Constant vigilance is needed

McCarthy agrees that staff are a vital first line of defence.

“It’s key that we all understand how to spot threats and what actions to take to reduce the overall risk,” she says. “It’s something we have focused our staff’s attention on and we will be providing more security training to staff through our information security training and security awareness program, developed by our internal IT team.”

Also looking to the future, Carroll advises constant vigilance.  

“These scams and attacks are altering their tactics, so it’s of vital importance to be aware of any potential threats and keep yourself protected,” he says. “It doesn’t matter how big or small your business is, you need to be taking preventative measures – things like antivirus software, VPNs [virtual private networks] and two-factor authentication are essential, alongside the basic measures such as the avoidance of unknown email addresses, links, pop-ups and attachments.

“Hackers and scammers will exploit the most vulnerable elements of your business, and in 99% of cases it can be something as trivial as a weak password.”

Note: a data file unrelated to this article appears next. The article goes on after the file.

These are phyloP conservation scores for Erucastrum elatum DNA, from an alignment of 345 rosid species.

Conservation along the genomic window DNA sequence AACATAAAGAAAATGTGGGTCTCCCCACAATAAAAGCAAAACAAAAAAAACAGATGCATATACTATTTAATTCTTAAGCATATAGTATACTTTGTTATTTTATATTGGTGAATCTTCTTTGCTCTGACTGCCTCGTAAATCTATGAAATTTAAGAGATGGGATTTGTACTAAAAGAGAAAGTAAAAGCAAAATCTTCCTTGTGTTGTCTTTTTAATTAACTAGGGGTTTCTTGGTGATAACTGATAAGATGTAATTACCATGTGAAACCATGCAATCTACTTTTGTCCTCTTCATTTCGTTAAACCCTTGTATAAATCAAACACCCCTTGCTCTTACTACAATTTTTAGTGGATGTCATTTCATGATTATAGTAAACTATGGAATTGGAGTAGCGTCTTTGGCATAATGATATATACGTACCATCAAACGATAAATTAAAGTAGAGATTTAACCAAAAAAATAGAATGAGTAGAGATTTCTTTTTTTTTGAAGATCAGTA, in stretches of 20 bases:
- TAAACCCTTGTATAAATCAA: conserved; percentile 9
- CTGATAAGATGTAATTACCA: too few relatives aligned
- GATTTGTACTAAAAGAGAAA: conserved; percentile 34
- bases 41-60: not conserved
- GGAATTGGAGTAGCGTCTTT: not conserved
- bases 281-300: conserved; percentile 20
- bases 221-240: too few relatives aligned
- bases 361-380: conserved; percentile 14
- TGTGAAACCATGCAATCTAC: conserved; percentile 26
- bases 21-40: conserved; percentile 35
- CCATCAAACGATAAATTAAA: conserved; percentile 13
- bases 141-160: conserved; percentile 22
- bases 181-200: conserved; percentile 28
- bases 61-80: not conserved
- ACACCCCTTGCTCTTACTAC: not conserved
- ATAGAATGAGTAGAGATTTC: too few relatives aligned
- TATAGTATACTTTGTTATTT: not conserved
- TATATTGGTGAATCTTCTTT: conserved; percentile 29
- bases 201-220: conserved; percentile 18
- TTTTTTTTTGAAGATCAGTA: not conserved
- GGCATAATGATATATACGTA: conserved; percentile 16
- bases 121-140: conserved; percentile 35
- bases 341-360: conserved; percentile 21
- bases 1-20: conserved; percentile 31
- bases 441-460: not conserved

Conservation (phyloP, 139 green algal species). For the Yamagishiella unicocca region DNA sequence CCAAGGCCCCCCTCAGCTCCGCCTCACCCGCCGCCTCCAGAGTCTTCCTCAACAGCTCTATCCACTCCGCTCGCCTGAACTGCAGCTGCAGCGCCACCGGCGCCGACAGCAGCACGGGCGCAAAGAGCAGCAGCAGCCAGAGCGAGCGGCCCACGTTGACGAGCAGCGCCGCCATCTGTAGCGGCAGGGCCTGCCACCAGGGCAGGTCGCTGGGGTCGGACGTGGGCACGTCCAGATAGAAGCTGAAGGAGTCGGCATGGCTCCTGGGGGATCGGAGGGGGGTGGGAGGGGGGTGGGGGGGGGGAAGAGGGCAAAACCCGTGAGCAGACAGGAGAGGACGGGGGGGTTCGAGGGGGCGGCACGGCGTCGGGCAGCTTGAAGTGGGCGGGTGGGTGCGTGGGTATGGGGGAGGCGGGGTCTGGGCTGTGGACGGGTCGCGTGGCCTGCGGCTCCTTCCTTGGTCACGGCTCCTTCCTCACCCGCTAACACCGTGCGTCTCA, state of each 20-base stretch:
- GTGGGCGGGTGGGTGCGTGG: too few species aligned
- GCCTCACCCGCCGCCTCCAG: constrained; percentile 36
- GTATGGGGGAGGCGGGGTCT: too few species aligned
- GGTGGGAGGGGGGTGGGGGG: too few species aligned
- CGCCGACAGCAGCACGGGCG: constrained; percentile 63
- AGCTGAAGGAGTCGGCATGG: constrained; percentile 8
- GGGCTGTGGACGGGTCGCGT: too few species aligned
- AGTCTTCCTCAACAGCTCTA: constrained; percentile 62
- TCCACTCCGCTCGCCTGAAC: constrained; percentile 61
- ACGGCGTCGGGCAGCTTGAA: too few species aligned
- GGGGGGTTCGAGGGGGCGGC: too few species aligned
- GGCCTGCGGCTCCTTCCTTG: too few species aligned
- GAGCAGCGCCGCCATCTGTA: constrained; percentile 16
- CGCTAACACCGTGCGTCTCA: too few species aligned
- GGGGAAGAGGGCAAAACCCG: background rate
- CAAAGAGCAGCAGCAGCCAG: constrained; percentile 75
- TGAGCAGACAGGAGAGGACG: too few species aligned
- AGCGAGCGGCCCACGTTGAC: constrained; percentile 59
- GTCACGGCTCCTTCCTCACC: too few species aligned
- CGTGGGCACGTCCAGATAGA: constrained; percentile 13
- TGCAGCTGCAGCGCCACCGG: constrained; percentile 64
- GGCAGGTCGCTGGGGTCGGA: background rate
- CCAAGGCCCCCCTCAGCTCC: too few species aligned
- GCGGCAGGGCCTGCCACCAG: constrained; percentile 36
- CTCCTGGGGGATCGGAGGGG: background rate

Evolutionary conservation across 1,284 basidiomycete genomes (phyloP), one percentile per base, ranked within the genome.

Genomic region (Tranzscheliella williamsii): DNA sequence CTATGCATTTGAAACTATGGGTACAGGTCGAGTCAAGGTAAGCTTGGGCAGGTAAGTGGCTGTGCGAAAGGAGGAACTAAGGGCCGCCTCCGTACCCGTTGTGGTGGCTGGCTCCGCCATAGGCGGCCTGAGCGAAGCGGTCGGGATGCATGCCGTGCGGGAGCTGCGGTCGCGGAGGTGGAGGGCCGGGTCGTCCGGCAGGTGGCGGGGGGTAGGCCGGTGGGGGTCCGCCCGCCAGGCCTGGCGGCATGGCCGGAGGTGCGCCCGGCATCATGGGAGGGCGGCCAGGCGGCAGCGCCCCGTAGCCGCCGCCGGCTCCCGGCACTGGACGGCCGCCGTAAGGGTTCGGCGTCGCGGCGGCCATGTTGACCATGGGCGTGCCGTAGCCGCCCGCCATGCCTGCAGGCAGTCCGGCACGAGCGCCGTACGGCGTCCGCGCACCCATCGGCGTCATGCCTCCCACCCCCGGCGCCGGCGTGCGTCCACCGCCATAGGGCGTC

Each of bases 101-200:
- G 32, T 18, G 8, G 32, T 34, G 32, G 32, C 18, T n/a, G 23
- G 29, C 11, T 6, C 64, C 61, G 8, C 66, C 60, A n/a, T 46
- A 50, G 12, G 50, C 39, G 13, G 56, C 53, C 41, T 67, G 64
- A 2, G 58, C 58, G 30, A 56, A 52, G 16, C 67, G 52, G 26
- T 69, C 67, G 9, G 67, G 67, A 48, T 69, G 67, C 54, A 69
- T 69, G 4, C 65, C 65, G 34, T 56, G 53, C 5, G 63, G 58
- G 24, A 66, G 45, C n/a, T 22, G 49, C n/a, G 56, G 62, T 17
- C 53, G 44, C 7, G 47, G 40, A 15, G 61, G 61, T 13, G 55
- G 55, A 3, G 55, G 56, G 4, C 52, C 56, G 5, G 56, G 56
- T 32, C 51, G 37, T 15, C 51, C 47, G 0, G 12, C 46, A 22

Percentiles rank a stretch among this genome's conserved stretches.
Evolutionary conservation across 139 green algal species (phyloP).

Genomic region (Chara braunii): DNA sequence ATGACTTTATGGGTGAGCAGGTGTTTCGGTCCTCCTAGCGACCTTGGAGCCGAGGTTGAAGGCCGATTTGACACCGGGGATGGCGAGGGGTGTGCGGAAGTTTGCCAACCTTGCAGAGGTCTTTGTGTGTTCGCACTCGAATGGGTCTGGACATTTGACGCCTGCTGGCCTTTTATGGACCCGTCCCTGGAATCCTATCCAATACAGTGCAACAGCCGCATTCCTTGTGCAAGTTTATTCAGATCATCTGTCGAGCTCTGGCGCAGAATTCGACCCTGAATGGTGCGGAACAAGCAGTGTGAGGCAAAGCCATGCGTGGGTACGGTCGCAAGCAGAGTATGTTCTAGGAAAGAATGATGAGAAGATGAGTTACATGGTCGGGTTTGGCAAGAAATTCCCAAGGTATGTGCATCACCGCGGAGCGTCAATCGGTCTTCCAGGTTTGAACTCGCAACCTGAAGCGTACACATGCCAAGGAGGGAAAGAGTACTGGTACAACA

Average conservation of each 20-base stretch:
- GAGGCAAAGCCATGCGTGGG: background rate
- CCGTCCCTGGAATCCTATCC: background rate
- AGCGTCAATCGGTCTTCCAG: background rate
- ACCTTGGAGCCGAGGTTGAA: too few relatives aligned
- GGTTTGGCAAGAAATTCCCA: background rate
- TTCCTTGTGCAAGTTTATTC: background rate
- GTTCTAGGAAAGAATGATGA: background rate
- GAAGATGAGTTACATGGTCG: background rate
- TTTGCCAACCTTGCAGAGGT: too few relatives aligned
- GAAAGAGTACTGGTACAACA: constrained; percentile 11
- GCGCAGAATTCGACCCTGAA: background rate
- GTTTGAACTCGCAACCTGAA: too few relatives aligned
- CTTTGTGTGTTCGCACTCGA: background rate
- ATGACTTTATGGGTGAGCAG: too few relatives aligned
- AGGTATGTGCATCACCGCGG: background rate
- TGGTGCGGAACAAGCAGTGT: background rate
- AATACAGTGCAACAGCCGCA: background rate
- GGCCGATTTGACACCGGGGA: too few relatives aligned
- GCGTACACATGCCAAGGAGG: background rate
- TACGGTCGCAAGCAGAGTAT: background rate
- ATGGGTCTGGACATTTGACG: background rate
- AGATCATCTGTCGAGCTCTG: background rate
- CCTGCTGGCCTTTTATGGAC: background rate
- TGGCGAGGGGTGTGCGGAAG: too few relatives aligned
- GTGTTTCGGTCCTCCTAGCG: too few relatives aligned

McCarthy recommends a bespoke and layered approach to mitigating security risks.

“One preventative measure may not be enough to reduce your risk to an acceptable level for the company,” she says. “Each company is different, so seek advice from competent cyber-security industry professionals and train your staff to watch out for these threats.”

Ian Carroll’s top tips for protecting your digital operations

  1. Use firewalls and good antivirus protection.

  2. Use strong passwords and keep them unique, but easy to remember.

  3. Have automatic system updates turned on for your device, browser and key applications.

  4. Back up your data three times, on two different storage devices – one off-site.

  5. Stay up to date with scams and never open emails from people you don’t know.

  6. Be suspicious of emails containing links or attachments, even from colleagues.

Cyber security